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Joe Redner also wants Supreme Court to decide on medical marijuana

In an act of ‘humble plagiarism,’ Joe Redner‘s attorney is following the lead of John Morgan in asking the state Supreme Court to take over litigation on medical marijuana.

In a filing posted Monday, attorney Luke Lirot “suggests” that the state’s highest court take over deciding whether Redner — the Tampa strip club mogul — can grow and juice his own marijuana for medicinal purposes.

Jon Mills, the attorney who won a lower-court decision that medicinal cannabis can be smoked in Florida, has filed a similar pleading. The same judge presided over both cases: Tallahassee Circuit Judge Karen Gievers. Both decisions were quickly appealed by the state and are now at the 1st District Court of Appeal.

“For the same reasons articulated in a virtually identical submittal … from which this submittal is humbly plagiarized in good faith, the important issue decided by the trial court requires immediate resolution,” Lirot wrote.

“Supreme Court review is highly probable because the issue inevitably involves the interpretation of a new section of the Constitution and the unconstitutionality of a statute,” he added. “Delay from two rounds of review only increases the injury for those who must wait to access a constitutionally protected medical treatment and postpones final determination by the Court.”

Both lawsuits involve the state constitutional amendment on medical marijuana, passed by 71 percent of voters in 2016. The amendment was spearheaded by Morgan, an Orlando attorney, entrepreneur and medical marijuana advocate. He also organized the smoking lawsuit.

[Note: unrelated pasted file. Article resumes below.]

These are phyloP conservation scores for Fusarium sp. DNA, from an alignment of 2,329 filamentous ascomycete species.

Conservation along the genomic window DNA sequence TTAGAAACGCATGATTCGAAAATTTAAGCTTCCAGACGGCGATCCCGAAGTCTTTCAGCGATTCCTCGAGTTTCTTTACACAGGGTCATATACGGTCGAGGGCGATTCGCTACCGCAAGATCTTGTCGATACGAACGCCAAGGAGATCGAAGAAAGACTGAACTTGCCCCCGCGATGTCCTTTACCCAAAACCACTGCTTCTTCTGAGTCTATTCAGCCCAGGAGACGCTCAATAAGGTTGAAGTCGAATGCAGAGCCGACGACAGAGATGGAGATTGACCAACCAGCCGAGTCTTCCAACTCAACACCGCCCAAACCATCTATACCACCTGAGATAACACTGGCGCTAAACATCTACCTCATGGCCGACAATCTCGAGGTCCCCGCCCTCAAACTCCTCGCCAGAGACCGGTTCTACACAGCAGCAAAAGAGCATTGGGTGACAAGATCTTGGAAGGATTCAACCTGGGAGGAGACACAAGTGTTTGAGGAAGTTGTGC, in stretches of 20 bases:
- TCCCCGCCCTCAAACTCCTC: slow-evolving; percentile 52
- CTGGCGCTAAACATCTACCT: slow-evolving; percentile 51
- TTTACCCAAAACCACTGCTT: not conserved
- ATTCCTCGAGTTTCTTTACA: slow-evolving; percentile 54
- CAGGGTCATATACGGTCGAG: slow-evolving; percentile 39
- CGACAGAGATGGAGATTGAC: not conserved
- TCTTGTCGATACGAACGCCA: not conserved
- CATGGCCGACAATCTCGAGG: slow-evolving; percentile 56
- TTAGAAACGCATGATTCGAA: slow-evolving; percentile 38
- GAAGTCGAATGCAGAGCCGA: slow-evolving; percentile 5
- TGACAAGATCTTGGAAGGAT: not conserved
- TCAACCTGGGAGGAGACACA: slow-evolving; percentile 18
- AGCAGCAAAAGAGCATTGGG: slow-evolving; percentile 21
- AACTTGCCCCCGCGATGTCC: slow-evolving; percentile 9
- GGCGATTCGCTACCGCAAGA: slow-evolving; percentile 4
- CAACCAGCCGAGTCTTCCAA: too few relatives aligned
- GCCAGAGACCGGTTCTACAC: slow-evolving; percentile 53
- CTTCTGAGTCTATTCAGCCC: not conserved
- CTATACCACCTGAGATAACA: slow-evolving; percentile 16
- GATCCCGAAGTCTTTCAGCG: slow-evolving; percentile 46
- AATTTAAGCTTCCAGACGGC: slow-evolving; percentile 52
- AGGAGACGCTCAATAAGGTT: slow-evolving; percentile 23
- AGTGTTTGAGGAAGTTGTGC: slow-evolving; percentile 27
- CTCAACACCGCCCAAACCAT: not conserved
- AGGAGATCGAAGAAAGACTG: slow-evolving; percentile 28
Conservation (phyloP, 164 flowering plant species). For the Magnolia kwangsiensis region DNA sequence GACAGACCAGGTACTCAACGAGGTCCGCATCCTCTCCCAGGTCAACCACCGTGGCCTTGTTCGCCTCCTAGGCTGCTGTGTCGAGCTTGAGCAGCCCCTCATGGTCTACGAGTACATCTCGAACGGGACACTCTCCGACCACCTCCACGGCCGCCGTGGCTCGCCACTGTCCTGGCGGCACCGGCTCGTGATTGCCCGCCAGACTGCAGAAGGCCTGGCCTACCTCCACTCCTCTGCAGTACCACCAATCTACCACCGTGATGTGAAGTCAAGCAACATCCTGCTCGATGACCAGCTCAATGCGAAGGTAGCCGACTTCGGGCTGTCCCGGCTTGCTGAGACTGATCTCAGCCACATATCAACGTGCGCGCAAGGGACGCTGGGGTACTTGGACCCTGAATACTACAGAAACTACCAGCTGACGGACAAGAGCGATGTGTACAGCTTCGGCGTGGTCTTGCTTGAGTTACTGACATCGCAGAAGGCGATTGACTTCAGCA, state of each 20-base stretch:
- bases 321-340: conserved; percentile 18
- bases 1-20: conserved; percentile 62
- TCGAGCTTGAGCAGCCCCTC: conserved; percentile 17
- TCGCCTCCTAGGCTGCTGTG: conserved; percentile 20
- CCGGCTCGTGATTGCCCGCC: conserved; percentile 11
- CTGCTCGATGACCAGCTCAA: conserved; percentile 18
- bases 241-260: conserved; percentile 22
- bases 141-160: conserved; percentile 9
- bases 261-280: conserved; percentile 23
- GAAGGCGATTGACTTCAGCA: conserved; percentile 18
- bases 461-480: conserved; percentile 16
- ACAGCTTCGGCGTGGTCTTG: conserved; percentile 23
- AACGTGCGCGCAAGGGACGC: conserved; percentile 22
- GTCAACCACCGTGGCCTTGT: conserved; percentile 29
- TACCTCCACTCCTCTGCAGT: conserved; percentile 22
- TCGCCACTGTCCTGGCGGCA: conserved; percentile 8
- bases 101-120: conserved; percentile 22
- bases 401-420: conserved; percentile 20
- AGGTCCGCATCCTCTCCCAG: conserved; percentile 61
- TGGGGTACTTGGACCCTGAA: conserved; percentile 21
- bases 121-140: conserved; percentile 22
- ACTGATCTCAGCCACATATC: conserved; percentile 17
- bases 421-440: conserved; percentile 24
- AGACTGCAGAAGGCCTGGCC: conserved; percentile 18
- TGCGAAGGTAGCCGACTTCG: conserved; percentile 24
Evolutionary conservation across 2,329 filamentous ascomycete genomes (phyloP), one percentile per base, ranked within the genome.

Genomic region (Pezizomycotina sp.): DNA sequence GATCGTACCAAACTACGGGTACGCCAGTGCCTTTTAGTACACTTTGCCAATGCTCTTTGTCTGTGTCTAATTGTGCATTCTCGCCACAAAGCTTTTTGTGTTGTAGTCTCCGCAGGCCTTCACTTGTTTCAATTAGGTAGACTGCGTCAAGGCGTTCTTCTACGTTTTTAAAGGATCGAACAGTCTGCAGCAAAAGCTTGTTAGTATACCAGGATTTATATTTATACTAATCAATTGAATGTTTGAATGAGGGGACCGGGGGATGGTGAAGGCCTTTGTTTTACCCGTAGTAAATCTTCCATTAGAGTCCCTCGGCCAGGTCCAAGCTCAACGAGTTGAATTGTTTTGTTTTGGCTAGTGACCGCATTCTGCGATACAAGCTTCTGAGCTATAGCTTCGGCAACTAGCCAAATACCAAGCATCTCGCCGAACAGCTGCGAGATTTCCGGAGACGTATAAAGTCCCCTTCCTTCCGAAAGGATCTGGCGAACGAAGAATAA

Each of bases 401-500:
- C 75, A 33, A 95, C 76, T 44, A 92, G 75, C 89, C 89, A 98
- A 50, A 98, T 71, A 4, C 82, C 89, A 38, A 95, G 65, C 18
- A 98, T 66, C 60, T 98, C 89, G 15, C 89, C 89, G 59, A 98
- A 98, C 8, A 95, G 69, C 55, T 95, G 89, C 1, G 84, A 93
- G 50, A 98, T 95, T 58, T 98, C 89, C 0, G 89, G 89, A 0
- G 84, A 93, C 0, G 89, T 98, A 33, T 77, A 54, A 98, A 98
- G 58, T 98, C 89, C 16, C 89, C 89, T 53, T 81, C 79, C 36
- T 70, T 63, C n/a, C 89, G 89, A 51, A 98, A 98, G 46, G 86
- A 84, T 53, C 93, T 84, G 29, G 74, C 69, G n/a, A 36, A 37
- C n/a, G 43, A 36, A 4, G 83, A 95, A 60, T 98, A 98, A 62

Gievers first ruled that the amendment gave Redner, a lung cancer survivor, the right to grow his own marijuana and make juice of it to prevent his cancer from recurring.

She later decided the amendment also included a right to smoke marijuana when a physician decides that’s the best use of the drug for a patient.

Both rulings are being fought by the Department of Health, which regulates the drug through its Office of Medical Marijuana Use.

“There is a need for an immediate resolution of this dispute,” Lirot wrote. “The patients who qualify for medical marijuana … are those with debilitating medical conditions, including cancer, HIV, ALS, Parkinson’s disease, and multiple sclerosis.

“For many Floridians, including Mr. Redner, their health care issues are urgent.”

Written By

Jim Rosica covers state government from Tallahassee for Florida Politics. He previously was the Tampa Tribune’s statehouse reporter. Before that, he covered three legislative sessions in Florida for The Associated Press. Jim graduated from law school in 2009 after spending nearly a decade covering courts for the Tallahassee Democrat, including reporting on the 2000 presidential recount. He can be reached at jim@floridapolitics.com.

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